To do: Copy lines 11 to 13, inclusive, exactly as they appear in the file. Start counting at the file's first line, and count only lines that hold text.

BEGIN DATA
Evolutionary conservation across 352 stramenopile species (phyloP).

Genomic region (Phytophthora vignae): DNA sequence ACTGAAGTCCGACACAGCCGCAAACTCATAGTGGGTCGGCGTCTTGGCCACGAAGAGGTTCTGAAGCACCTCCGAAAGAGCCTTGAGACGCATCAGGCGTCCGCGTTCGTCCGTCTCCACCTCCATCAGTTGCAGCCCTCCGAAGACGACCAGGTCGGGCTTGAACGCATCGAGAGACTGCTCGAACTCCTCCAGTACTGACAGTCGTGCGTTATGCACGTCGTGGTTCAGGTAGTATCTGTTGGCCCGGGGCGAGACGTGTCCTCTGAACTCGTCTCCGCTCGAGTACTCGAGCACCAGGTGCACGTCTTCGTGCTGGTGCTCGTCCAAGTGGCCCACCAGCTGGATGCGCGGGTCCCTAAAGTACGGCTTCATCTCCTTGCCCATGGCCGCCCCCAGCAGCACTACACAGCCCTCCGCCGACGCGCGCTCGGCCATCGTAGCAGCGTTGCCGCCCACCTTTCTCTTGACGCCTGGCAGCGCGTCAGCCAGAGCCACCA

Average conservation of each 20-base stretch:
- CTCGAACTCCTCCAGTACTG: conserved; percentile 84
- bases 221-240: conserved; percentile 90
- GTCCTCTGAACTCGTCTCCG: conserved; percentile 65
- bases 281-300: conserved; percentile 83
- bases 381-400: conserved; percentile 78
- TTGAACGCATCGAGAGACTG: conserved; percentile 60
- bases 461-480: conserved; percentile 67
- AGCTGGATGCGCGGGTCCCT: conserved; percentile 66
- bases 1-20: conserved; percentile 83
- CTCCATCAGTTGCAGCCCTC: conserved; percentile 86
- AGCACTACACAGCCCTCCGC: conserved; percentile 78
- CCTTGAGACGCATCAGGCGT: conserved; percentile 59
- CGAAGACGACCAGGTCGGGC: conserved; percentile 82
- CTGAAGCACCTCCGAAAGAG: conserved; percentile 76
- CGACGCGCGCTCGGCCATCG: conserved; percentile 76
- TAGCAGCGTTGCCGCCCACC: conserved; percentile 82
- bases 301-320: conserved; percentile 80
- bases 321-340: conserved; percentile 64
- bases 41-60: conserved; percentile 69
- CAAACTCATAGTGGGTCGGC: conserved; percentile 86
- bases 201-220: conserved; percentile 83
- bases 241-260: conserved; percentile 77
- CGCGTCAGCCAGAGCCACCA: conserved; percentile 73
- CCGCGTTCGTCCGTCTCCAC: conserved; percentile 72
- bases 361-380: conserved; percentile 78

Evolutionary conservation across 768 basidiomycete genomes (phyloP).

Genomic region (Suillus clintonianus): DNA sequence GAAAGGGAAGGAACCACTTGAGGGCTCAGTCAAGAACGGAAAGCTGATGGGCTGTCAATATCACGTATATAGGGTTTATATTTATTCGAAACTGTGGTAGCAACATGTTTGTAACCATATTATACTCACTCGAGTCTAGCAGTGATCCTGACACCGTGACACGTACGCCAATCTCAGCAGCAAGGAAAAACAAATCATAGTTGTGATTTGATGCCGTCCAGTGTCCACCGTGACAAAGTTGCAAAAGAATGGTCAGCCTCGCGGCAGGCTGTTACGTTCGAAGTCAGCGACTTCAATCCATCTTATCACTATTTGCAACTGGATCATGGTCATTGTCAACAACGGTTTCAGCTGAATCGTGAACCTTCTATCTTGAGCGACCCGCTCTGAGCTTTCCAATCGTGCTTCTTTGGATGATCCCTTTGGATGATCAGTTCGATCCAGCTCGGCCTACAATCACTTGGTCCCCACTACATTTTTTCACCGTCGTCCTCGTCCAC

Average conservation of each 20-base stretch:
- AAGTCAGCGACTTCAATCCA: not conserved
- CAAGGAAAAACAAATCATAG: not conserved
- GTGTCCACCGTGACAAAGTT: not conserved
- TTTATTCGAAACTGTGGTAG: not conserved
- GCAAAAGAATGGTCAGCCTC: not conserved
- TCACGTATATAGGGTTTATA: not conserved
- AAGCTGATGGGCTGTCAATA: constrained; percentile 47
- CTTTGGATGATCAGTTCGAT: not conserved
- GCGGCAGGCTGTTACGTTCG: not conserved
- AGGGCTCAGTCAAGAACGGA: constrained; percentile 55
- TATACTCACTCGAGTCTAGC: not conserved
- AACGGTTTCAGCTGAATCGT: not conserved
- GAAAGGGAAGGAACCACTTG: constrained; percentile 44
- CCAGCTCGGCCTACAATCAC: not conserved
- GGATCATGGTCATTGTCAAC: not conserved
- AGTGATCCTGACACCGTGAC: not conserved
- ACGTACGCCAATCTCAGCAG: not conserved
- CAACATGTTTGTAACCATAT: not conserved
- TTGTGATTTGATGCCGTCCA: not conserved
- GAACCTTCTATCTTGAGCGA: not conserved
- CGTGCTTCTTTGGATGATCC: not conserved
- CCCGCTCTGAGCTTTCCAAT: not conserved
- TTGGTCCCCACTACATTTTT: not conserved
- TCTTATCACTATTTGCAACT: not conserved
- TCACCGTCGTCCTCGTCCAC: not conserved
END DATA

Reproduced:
- AGCTGGATGCGCGGGTCCCT: conserved; percentile 66
- bases 1-20: conserved; percentile 83
- CTCCATCAGTTGCAGCCCTC: conserved; percentile 86